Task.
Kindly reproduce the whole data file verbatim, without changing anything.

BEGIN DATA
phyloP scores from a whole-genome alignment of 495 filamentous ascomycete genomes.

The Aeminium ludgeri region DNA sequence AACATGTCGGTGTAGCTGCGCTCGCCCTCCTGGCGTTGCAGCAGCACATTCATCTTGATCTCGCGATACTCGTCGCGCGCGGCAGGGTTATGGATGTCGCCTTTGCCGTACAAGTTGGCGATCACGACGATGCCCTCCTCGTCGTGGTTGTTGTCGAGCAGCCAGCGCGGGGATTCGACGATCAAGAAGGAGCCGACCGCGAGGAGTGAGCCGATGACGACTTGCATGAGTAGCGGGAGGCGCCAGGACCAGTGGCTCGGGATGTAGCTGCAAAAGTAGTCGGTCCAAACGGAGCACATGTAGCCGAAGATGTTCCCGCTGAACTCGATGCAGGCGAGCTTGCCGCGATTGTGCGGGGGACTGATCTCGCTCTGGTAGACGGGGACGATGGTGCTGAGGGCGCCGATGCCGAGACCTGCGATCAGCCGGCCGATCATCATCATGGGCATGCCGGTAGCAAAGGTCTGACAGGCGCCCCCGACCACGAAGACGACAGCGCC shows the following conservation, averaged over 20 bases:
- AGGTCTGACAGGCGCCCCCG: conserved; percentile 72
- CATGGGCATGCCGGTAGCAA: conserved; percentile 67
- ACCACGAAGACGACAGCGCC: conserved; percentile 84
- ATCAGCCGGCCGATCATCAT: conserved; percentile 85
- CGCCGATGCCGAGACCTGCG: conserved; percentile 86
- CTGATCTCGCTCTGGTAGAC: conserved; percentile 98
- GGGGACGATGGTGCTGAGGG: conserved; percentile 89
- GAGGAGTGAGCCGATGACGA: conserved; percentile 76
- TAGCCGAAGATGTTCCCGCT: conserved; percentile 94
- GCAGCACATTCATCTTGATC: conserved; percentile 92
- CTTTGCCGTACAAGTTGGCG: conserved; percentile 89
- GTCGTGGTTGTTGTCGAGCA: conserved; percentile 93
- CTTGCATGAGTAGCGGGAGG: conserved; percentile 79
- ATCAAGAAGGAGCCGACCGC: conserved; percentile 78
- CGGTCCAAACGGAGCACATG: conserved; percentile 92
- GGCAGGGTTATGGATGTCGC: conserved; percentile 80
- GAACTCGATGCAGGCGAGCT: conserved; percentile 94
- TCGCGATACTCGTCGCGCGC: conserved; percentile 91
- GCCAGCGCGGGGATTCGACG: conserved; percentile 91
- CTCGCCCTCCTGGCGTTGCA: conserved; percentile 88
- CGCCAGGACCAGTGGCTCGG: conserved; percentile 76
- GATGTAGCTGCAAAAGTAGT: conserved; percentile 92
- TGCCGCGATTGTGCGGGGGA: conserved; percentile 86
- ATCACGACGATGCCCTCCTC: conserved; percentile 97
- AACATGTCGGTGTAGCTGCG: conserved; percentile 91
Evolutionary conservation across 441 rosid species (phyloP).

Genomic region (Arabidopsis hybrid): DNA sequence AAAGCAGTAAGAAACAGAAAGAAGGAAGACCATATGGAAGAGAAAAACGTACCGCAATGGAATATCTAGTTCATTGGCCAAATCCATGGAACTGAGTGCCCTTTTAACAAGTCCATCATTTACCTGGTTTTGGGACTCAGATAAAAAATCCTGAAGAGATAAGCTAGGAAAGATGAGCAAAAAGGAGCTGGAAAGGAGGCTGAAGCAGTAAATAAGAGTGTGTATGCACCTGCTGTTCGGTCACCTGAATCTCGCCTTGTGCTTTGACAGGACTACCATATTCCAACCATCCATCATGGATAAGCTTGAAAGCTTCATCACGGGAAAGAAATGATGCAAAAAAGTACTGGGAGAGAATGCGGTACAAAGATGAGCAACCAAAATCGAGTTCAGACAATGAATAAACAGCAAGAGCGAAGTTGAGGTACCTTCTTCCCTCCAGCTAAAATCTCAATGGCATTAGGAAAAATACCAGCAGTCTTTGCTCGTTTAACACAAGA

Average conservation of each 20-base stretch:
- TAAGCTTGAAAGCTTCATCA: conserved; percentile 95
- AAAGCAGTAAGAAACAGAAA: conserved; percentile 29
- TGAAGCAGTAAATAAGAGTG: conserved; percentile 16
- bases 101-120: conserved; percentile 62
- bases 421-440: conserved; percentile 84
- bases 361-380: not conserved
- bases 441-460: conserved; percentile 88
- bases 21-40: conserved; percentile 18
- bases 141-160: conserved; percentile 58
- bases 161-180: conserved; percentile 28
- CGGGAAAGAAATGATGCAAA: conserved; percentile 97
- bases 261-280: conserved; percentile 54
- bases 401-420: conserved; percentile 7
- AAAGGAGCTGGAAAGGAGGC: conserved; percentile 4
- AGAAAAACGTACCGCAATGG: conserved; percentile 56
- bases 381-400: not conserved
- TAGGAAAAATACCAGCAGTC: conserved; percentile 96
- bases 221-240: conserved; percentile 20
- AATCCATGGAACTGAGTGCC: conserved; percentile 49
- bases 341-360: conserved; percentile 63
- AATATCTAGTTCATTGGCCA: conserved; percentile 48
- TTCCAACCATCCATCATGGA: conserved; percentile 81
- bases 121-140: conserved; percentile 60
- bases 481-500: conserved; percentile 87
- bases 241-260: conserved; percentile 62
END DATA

phyloP scores from a whole-genome alignment of 495 filamentous ascomycete genomes.

The Aeminium ludgeri region DNA sequence AACATGTCGGTGTAGCTGCGCTCGCCCTCCTGGCGTTGCAGCAGCACATTCATCTTGATCTCGCGATACTCGTCGCGCGCGGCAGGGTTATGGATGTCGCCTTTGCCGTACAAGTTGGCGATCACGACGATGCCCTCCTCGTCGTGGTTGTTGTCGAGCAGCCAGCGCGGGGATTCGACGATCAAGAAGGAGCCGACCGCGAGGAGTGAGCCGATGACGACTTGCATGAGTAGCGGGAGGCGCCAGGACCAGTGGCTCGGGATGTAGCTGCAAAAGTAGTCGGTCCAAACGGAGCACATGTAGCCGAAGATGTTCCCGCTGAACTCGATGCAGGCGAGCTTGCCGCGATTGTGCGGGGGACTGATCTCGCTCTGGTAGACGGGGACGATGGTGCTGAGGGCGCCGATGCCGAGACCTGCGATCAGCCGGCCGATCATCATCATGGGCATGCCGGTAGCAAAGGTCTGACAGGCGCCCCCGACCACGAAGACGACAGCGCC shows the following conservation, averaged over 20 bases:
- AGGTCTGACAGGCGCCCCCG: conserved; percentile 72
- CATGGGCATGCCGGTAGCAA: conserved; percentile 67
- ACCACGAAGACGACAGCGCC: conserved; percentile 84
- ATCAGCCGGCCGATCATCAT: conserved; percentile 85
- CGCCGATGCCGAGACCTGCG: conserved; percentile 86
- CTGATCTCGCTCTGGTAGAC: conserved; percentile 98
- GGGGACGATGGTGCTGAGGG: conserved; percentile 89
- GAGGAGTGAGCCGATGACGA: conserved; percentile 76
- TAGCCGAAGATGTTCCCGCT: conserved; percentile 94
- GCAGCACATTCATCTTGATC: conserved; percentile 92
- CTTTGCCGTACAAGTTGGCG: conserved; percentile 89
- GTCGTGGTTGTTGTCGAGCA: conserved; percentile 93
- CTTGCATGAGTAGCGGGAGG: conserved; percentile 79
- ATCAAGAAGGAGCCGACCGC: conserved; percentile 78
- CGGTCCAAACGGAGCACATG: conserved; percentile 92
- GGCAGGGTTATGGATGTCGC: conserved; percentile 80
- GAACTCGATGCAGGCGAGCT: conserved; percentile 94
- TCGCGATACTCGTCGCGCGC: conserved; percentile 91
- GCCAGCGCGGGGATTCGACG: conserved; percentile 91
- CTCGCCCTCCTGGCGTTGCA: conserved; percentile 88
- CGCCAGGACCAGTGGCTCGG: conserved; percentile 76
- GATGTAGCTGCAAAAGTAGT: conserved; percentile 92
- TGCCGCGATTGTGCGGGGGA: conserved; percentile 86
- ATCACGACGATGCCCTCCTC: conserved; percentile 97
- AACATGTCGGTGTAGCTGCG: conserved; percentile 91
Evolutionary conservation across 441 rosid species (phyloP).

Genomic region (Arabidopsis hybrid): DNA sequence AAAGCAGTAAGAAACAGAAAGAAGGAAGACCATATGGAAGAGAAAAACGTACCGCAATGGAATATCTAGTTCATTGGCCAAATCCATGGAACTGAGTGCCCTTTTAACAAGTCCATCATTTACCTGGTTTTGGGACTCAGATAAAAAATCCTGAAGAGATAAGCTAGGAAAGATGAGCAAAAAGGAGCTGGAAAGGAGGCTGAAGCAGTAAATAAGAGTGTGTATGCACCTGCTGTTCGGTCACCTGAATCTCGCCTTGTGCTTTGACAGGACTACCATATTCCAACCATCCATCATGGATAAGCTTGAAAGCTTCATCACGGGAAAGAAATGATGCAAAAAAGTACTGGGAGAGAATGCGGTACAAAGATGAGCAACCAAAATCGAGTTCAGACAATGAATAAACAGCAAGAGCGAAGTTGAGGTACCTTCTTCCCTCCAGCTAAAATCTCAATGGCATTAGGAAAAATACCAGCAGTCTTTGCTCGTTTAACACAAGA

Average conservation of each 20-base stretch:
- TAAGCTTGAAAGCTTCATCA: conserved; percentile 95
- AAAGCAGTAAGAAACAGAAA: conserved; percentile 29
- TGAAGCAGTAAATAAGAGTG: conserved; percentile 16
- bases 101-120: conserved; percentile 62
- bases 421-440: conserved; percentile 84
- bases 361-380: not conserved
- bases 441-460: conserved; percentile 88
- bases 21-40: conserved; percentile 18
- bases 141-160: conserved; percentile 58
- bases 161-180: conserved; percentile 28
- CGGGAAAGAAATGATGCAAA: conserved; percentile 97
- bases 261-280: conserved; percentile 54
- bases 401-420: conserved; percentile 7
- AAAGGAGCTGGAAAGGAGGC: conserved; percentile 4
- AGAAAAACGTACCGCAATGG: conserved; percentile 56
- bases 381-400: not conserved
- TAGGAAAAATACCAGCAGTC: conserved; percentile 96
- bases 221-240: conserved; percentile 20
- AATCCATGGAACTGAGTGCC: conserved; percentile 49
- bases 341-360: conserved; percentile 63
- AATATCTAGTTCATTGGCCA: conserved; percentile 48
- TTCCAACCATCCATCATGGA: conserved; percentile 81
- bases 121-140: conserved; percentile 60
- bases 481-500: conserved; percentile 87
- bases 241-260: conserved; percentile 62